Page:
Defence Committee Quizzes Mariette Hughes, MOD Candidate For Forces Ombudsman Role

Currently acting chief ombudsman, Mariette Hughes is the Ministry of Defence’s preferred candidate to take over the role in January.

The Defence Committee has questioned Mariette Hughes as part of the recruitment process to find the next Service Complaints Ombudsman.

Ms Hughes, who is currently Acting Chief Ombudsman until the process is complete, is the Ministry of Defence’s (MOD's) preferred candidate to take over the role in January.

The Service Complaints Ombudsman deals with workplace complaints from anyone serving in the Army, Royal Navy or Royal Air Force.

It’s an independent and impartial role for personnel from any of the three services who want to raise a complaint but don’t want to go through the chain of command. 

The Chief Ombudsman role holds equivalent rank to a three-star general.

In addition to their daily duties, the Chief Ombudsman must submit an annual progress report to Parliament.

If appointed, Ms Hughes says she wants to find out why so many service personnel are still reluctant to come forward with complaints.

“I’m a fundamental believer that access to justice and access to redress are cornerstones of our society so having an effective complaints system and an ombudsman system that works is really important to me.

“Our armed services are such a fundamental part of who we are as a nation, that it's so important they have a system that supports them while they protect us, so the work really matters to me."

She continued: “The key issues for me coming in will be looking into, firstly, the number of people who express an unwillingness to complain; so, the number of people in the [Armed Forces] Continuous Attitude Survey who said they wouldn’t feel comfortable raising a complaint.

Anonymous troops with Union Jack CREDIT MoD
Ms Hughes said, if chosen, she would look into the reasons why some personnel don't feel comfortable raising a complaint. (Picture: MOD).

“That is, to my view, as much an issue for the Service Complaints System itself as it is for the ombudsman.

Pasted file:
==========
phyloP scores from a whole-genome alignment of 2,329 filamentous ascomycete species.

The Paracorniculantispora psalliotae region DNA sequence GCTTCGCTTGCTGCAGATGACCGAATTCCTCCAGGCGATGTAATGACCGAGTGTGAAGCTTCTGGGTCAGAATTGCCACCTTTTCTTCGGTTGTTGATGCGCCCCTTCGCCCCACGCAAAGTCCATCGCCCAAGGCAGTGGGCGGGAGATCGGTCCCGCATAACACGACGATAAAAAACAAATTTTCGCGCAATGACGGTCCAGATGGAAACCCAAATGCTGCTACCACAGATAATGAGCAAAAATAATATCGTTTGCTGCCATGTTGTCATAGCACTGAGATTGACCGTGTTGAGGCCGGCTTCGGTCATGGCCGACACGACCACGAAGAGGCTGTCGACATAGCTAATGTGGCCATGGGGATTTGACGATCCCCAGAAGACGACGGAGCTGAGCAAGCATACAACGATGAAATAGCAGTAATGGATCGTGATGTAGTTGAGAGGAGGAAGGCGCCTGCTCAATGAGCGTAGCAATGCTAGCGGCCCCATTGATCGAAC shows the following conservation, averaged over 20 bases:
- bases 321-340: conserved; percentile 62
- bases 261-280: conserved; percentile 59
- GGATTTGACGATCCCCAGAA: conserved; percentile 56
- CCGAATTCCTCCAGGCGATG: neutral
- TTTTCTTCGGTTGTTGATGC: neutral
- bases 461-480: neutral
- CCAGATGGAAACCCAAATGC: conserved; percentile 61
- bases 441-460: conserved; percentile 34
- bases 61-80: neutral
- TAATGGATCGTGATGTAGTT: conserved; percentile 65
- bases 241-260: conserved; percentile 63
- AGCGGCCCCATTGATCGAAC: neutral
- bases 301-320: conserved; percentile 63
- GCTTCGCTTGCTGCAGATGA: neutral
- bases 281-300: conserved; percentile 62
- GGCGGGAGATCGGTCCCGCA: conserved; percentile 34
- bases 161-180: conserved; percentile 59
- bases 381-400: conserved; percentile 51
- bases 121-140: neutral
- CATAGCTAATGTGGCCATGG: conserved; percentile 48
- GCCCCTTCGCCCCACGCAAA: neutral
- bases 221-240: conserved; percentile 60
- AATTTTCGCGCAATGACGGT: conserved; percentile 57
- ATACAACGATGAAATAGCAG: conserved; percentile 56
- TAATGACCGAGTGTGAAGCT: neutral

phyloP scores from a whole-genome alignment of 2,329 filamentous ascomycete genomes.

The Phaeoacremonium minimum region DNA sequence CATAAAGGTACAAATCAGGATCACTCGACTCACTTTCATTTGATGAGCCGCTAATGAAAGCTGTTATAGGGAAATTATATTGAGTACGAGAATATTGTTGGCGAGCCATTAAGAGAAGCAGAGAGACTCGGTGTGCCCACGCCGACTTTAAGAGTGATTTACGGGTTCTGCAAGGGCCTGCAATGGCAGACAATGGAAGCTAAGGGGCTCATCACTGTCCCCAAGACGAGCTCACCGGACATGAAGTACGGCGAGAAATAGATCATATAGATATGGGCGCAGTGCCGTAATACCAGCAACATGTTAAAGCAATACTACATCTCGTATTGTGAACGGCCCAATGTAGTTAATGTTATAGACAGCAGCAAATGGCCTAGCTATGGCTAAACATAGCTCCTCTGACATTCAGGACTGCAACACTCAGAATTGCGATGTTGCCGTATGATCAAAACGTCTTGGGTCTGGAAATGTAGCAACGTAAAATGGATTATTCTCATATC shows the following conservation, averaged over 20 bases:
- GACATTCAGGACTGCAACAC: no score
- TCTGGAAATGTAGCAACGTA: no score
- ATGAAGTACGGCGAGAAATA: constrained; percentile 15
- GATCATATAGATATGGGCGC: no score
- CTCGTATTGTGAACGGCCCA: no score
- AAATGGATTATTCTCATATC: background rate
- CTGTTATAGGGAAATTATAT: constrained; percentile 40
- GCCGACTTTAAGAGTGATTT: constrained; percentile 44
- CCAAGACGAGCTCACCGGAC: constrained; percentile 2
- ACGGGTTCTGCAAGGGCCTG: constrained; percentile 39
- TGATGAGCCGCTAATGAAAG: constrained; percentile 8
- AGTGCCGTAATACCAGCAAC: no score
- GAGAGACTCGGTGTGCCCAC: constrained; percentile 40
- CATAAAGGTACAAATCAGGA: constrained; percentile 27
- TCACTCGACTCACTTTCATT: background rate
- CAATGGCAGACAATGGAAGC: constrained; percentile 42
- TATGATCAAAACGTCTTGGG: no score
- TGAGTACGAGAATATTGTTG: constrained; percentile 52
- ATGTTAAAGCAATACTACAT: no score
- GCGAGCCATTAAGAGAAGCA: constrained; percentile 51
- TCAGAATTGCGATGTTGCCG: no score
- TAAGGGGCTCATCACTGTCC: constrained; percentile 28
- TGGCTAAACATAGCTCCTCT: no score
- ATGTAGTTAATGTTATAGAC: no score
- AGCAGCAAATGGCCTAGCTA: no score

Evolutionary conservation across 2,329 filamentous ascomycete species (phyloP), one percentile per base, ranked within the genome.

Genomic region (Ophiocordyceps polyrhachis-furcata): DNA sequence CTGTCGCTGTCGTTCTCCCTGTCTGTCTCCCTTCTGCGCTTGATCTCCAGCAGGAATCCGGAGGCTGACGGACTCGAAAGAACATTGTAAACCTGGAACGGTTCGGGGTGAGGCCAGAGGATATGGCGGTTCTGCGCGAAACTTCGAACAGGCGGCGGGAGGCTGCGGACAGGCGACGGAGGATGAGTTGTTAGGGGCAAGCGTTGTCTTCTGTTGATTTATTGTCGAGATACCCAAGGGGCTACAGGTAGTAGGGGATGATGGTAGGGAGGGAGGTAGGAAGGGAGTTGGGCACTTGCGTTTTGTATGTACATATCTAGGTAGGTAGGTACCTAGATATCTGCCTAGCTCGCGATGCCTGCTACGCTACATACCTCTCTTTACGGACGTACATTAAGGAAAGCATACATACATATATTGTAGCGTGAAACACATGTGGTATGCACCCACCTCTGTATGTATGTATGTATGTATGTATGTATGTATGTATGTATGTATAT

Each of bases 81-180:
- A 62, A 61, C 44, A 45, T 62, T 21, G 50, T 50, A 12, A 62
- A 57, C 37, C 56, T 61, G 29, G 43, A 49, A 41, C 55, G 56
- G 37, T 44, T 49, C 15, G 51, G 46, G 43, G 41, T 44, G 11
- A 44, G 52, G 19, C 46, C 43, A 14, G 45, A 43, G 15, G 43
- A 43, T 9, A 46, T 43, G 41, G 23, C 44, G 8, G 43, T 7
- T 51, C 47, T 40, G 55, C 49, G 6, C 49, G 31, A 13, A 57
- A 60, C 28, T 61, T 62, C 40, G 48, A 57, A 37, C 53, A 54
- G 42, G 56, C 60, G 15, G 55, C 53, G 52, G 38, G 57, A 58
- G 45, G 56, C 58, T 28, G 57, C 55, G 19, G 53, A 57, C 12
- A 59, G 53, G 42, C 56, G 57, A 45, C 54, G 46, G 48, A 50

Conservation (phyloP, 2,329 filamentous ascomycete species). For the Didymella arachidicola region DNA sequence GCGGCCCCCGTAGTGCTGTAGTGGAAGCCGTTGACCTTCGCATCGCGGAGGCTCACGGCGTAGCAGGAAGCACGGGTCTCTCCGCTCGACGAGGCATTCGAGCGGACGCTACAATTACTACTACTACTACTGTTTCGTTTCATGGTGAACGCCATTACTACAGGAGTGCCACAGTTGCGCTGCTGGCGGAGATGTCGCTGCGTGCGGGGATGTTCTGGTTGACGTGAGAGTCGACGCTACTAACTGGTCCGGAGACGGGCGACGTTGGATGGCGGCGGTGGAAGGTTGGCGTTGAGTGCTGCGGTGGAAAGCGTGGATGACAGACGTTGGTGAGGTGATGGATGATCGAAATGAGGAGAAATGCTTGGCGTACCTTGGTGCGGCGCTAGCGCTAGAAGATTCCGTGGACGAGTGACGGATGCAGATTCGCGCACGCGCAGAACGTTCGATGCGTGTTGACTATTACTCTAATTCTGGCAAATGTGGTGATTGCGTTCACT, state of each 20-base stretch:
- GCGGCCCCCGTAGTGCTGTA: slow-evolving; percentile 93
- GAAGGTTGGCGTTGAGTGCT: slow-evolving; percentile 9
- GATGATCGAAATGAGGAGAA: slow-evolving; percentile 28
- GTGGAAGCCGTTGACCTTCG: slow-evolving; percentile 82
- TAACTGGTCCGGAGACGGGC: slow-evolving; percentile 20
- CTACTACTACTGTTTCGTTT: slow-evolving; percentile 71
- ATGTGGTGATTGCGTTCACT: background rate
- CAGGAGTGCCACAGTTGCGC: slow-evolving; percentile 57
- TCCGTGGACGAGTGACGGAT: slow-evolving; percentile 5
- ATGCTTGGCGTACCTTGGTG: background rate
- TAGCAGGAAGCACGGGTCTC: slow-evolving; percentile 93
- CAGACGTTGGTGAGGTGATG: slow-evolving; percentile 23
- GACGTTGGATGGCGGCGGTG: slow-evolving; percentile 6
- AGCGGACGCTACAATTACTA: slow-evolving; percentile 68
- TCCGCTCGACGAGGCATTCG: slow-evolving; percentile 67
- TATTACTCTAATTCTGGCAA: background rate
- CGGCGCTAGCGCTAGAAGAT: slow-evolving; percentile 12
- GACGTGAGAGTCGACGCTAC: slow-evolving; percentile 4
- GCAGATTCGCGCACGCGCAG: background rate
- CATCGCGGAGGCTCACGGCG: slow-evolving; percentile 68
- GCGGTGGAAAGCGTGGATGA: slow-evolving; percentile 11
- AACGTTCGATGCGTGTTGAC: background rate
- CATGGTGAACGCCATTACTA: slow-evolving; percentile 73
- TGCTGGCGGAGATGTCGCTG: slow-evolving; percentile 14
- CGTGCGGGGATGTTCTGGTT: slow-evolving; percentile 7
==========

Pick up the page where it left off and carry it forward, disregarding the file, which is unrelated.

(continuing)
“We need to be pursuing a system where people feel even if they can’t go directly to the chain of command, that they can come to the ombudsman and have that assurance that, firstly, it’s going to be looked at, it’s going to be looked at correctly and also that there’s going to be no repercussions on them for having spoken up and having raised that issue.

“The other main issue for me would be the overrepresentation of black and minority ethnic personnel who are represented in the complaints system as well as the over-representation of female serving personnel.”

When asked whether she would struggle being on the MOD payroll while having to hold the department to account, she added: “Whilst I might be an employee of the Ministry of Defence, my decisions must stand on their own.

“They must be beyond reproach and they must be absolutely based on evidence, and clear.”

In all four of her annual reports, outgoing Service Complaints Ombudsman Nicola Williams has said, despite continued improvements, the system is still not efficient, effective or fair.

The Government appointed Nicola Williams as the first Service Complaints Ombudsman in 2015 so claims of bullying and harassment in the Armed Forces would be handled more quickly and effectively.

The position replaced the role of Service Complaints Commissioner.

If Mariette Hughes is appointed to the role, she will take up her post on 1 January 2021.